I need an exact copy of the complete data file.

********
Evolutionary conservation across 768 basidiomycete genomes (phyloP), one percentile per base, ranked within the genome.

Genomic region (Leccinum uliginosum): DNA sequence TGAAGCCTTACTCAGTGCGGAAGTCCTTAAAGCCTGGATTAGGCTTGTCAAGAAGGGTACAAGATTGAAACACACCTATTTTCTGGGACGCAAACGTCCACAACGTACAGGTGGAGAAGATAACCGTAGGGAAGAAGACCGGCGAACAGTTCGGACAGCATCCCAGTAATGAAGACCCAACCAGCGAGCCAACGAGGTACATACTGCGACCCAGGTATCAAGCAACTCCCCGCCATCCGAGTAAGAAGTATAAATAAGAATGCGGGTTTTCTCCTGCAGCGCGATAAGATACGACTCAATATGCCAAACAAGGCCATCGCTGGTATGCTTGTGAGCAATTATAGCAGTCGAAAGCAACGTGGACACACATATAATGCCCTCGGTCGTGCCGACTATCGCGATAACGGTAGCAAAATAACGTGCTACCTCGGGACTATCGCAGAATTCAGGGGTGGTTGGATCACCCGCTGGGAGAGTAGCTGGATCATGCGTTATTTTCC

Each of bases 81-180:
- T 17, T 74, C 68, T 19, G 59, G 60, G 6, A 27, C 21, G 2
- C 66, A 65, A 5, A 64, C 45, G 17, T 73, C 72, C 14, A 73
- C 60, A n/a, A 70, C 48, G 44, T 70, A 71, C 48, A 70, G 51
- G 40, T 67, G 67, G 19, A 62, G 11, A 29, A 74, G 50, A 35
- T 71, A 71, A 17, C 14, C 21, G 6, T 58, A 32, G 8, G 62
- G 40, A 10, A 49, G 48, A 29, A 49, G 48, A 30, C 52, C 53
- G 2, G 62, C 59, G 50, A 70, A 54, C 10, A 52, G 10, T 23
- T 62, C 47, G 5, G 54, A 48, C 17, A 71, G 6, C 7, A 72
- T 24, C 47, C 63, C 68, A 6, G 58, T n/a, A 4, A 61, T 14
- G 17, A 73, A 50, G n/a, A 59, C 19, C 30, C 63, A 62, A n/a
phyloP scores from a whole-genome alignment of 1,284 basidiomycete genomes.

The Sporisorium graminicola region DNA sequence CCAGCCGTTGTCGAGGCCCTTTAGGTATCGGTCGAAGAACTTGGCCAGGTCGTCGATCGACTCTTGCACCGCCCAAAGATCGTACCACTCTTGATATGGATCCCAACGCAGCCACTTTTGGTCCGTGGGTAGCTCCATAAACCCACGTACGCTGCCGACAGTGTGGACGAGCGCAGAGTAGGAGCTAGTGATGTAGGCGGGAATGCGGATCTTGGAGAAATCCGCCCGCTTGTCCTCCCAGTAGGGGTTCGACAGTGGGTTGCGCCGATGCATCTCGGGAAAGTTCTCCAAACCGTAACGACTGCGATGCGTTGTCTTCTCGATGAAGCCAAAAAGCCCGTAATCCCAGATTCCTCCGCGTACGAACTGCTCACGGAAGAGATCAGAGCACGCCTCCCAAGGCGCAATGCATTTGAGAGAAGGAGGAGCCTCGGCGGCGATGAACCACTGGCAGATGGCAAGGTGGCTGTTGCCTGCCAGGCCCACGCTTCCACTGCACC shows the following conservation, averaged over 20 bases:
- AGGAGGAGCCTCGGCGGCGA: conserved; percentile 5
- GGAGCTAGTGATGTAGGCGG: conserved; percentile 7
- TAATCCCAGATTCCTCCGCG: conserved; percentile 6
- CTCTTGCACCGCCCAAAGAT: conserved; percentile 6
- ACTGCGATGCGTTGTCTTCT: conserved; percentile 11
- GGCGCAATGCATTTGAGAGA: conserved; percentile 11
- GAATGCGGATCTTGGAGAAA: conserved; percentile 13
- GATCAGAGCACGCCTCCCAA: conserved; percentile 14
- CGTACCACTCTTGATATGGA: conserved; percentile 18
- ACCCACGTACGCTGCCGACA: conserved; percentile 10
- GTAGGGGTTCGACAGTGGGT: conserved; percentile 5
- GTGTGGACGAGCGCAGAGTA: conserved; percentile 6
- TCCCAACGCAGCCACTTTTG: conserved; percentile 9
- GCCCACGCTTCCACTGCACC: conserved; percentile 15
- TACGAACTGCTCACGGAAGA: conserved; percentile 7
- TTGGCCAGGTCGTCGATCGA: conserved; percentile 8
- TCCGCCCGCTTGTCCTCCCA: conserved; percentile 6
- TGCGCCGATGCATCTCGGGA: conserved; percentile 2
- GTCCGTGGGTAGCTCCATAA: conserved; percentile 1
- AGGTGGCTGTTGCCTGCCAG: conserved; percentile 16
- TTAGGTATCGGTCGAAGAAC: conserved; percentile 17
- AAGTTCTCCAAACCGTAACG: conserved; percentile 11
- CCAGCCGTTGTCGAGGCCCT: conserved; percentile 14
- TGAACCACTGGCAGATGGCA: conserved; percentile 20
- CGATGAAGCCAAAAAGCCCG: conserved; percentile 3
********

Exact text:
Evolutionary conservation across 768 basidiomycete genomes (phyloP), one percentile per base, ranked within the genome.

Genomic region (Leccinum uliginosum): DNA sequence TGAAGCCTTACTCAGTGCGGAAGTCCTTAAAGCCTGGATTAGGCTTGTCAAGAAGGGTACAAGATTGAAACACACCTATTTTCTGGGACGCAAACGTCCACAACGTACAGGTGGAGAAGATAACCGTAGGGAAGAAGACCGGCGAACAGTTCGGACAGCATCCCAGTAATGAAGACCCAACCAGCGAGCCAACGAGGTACATACTGCGACCCAGGTATCAAGCAACTCCCCGCCATCCGAGTAAGAAGTATAAATAAGAATGCGGGTTTTCTCCTGCAGCGCGATAAGATACGACTCAATATGCCAAACAAGGCCATCGCTGGTATGCTTGTGAGCAATTATAGCAGTCGAAAGCAACGTGGACACACATATAATGCCCTCGGTCGTGCCGACTATCGCGATAACGGTAGCAAAATAACGTGCTACCTCGGGACTATCGCAGAATTCAGGGGTGGTTGGATCACCCGCTGGGAGAGTAGCTGGATCATGCGTTATTTTCC

Each of bases 81-180:
- T 17, T 74, C 68, T 19, G 59, G 60, G 6, A 27, C 21, G 2
- C 66, A 65, A 5, A 64, C 45, G 17, T 73, C 72, C 14, A 73
- C 60, A n/a, A 70, C 48, G 44, T 70, A 71, C 48, A 70, G 51
- G 40, T 67, G 67, G 19, A 62, G 11, A 29, A 74, G 50, A 35
- T 71, A 71, A 17, C 14, C 21, G 6, T 58, A 32, G 8, G 62
- G 40, A 10, A 49, G 48, A 29, A 49, G 48, A 30, C 52, C 53
- G 2, G 62, C 59, G 50, A 70, A 54, C 10, A 52, G 10, T 23
- T 62, C 47, G 5, G 54, A 48, C 17, A 71, G 6, C 7, A 72
- T 24, C 47, C 63, C 68, A 6, G 58, T n/a, A 4, A 61, T 14
- G 17, A 73, A 50, G n/a, A 59, C 19, C 30, C 63, A 62, A n/a
phyloP scores from a whole-genome alignment of 1,284 basidiomycete genomes.

The Sporisorium graminicola region DNA sequence CCAGCCGTTGTCGAGGCCCTTTAGGTATCGGTCGAAGAACTTGGCCAGGTCGTCGATCGACTCTTGCACCGCCCAAAGATCGTACCACTCTTGATATGGATCCCAACGCAGCCACTTTTGGTCCGTGGGTAGCTCCATAAACCCACGTACGCTGCCGACAGTGTGGACGAGCGCAGAGTAGGAGCTAGTGATGTAGGCGGGAATGCGGATCTTGGAGAAATCCGCCCGCTTGTCCTCCCAGTAGGGGTTCGACAGTGGGTTGCGCCGATGCATCTCGGGAAAGTTCTCCAAACCGTAACGACTGCGATGCGTTGTCTTCTCGATGAAGCCAAAAAGCCCGTAATCCCAGATTCCTCCGCGTACGAACTGCTCACGGAAGAGATCAGAGCACGCCTCCCAAGGCGCAATGCATTTGAGAGAAGGAGGAGCCTCGGCGGCGATGAACCACTGGCAGATGGCAAGGTGGCTGTTGCCTGCCAGGCCCACGCTTCCACTGCACC shows the following conservation, averaged over 20 bases:
- AGGAGGAGCCTCGGCGGCGA: conserved; percentile 5
- GGAGCTAGTGATGTAGGCGG: conserved; percentile 7
- TAATCCCAGATTCCTCCGCG: conserved; percentile 6
- CTCTTGCACCGCCCAAAGAT: conserved; percentile 6
- ACTGCGATGCGTTGTCTTCT: conserved; percentile 11
- GGCGCAATGCATTTGAGAGA: conserved; percentile 11
- GAATGCGGATCTTGGAGAAA: conserved; percentile 13
- GATCAGAGCACGCCTCCCAA: conserved; percentile 14
- CGTACCACTCTTGATATGGA: conserved; percentile 18
- ACCCACGTACGCTGCCGACA: conserved; percentile 10
- GTAGGGGTTCGACAGTGGGT: conserved; percentile 5
- GTGTGGACGAGCGCAGAGTA: conserved; percentile 6
- TCCCAACGCAGCCACTTTTG: conserved; percentile 9
- GCCCACGCTTCCACTGCACC: conserved; percentile 15
- TACGAACTGCTCACGGAAGA: conserved; percentile 7
- TTGGCCAGGTCGTCGATCGA: conserved; percentile 8
- TCCGCCCGCTTGTCCTCCCA: conserved; percentile 6
- TGCGCCGATGCATCTCGGGA: conserved; percentile 2
- GTCCGTGGGTAGCTCCATAA: conserved; percentile 1
- AGGTGGCTGTTGCCTGCCAG: conserved; percentile 16
- TTAGGTATCGGTCGAAGAAC: conserved; percentile 17
- AAGTTCTCCAAACCGTAACG: conserved; percentile 11
- CCAGCCGTTGTCGAGGCCCT: conserved; percentile 14
- TGAACCACTGGCAGATGGCA: conserved; percentile 20
- CGATGAAGCCAAAAAGCCCG: conserved; percentile 3